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Predicting the Floc Characteristics and Settling Velocity of Flocs under Variable Dosage of Polyacrylamide

  • Zhipeng Shi Northwest A&F University
  • Gen-guang Zhang Northwest A&F University
  • Guo-liang Pei Northwest A&F University
  • Guo-yun Zhang Northwest A&F University


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In this study, floc characteristics such as fractal dimension and settling velocity were investigated through a flocculantion process with a polyacrylamide (PAM) flocculant over a range of suspended particle concentrations, suspension type and flocculant dosage. The floc’s structure and morphology were characterized by optical microscopy and scanning electron microscopy (SEM) methods. Floc settling velocity was measured in a settling column in a laboratory. The results showed that, the surface fractal dimension ranged from 1.044 to 1.415, which quantitatively confirmed the round and layered structure of flocs observed in SEM analyses. The PAM flocculant was proved to be more effective in flocculantion process, increasing the settling velocity. Therefore, an appropriate PAM dosage is an excellent candidate as efficient flocculant. A possible flocculantion mechanism for PAM was further analyzed. For alkaline or neutral environments, adsorption and bridging effects are dominant while charge neutralization is favored in acidic conditions.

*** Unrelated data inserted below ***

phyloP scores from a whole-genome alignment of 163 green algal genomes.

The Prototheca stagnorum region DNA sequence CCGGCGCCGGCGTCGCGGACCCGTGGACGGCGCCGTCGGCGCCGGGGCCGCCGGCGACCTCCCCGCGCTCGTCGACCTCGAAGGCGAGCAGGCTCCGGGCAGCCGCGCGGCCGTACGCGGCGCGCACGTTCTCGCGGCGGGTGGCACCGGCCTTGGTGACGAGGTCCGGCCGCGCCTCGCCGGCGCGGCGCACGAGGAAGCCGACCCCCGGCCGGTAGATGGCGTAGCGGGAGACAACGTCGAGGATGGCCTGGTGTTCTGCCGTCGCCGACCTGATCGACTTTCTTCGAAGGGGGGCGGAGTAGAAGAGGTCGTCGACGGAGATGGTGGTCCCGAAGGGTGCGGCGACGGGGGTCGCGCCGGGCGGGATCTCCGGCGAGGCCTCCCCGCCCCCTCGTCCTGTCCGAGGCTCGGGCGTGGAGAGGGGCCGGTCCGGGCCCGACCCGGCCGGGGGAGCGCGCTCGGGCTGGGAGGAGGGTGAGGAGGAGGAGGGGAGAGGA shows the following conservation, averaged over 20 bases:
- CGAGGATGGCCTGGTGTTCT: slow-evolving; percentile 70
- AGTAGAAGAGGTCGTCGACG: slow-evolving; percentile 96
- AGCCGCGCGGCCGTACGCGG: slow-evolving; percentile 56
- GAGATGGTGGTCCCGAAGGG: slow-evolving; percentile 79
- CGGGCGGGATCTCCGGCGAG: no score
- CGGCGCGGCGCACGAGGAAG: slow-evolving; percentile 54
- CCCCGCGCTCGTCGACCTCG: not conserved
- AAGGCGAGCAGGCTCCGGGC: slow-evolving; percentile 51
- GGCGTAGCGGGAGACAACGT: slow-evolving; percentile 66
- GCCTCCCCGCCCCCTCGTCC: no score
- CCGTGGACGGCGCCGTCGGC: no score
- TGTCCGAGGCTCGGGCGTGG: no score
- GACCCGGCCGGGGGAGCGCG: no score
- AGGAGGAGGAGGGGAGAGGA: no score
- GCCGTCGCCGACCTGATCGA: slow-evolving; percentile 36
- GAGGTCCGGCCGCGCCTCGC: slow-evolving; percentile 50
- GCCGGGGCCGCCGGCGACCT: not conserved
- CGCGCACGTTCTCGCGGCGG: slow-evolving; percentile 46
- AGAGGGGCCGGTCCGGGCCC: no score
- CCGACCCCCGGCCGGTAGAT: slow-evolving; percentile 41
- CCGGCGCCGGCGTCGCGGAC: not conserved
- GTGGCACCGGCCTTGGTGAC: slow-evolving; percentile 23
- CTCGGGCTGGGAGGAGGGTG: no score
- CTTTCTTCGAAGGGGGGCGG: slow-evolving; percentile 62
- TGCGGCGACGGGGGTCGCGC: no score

1. Introduction

Sewage discharged by paper mill, coal mine and polluted rivers generally contains suspended particles and toxic substances. Accordingly, sewage must be treated to remove the particles and harmful substancesbefore discharging. Flocculation is an essential process for conventional water treatment. Al(III) and poly-aluminum chloride, as coagulants, have been used and investigated in many previous studies for many years [ 1 , 2 , 3 ].It is necessary to find a flocculant that is more economical, easier to operate and less contamination. In recent years, the application of dissolvable flocculant with high molecular weight has been received close attentions in the process of wastewater treatment. Polyacrylamide (PAM), an organic flocculant, contains sulfonic acid, phosphoric acid, or carboxylic acid functional groups [4, 5].It plays a key role in solid-liquid separation by aggregation of suspended particles [ 6 ].

Flocs that are formed by various flocculant can show different floc characteristics and these will affect the dosage of the flocculant and settling velocities of suspended particles. They are two key parameters in the process of flocculation. For non-cohesive particles, settling velocity is a function of particlesize, particle shape and specific gravity. For flocs, settling velocity, floc size and excess density all become dynamic constituents. Fractal dimension, one of floc characteristics, is adopted to calculate the settling velocities of flocs (Eq. (1)).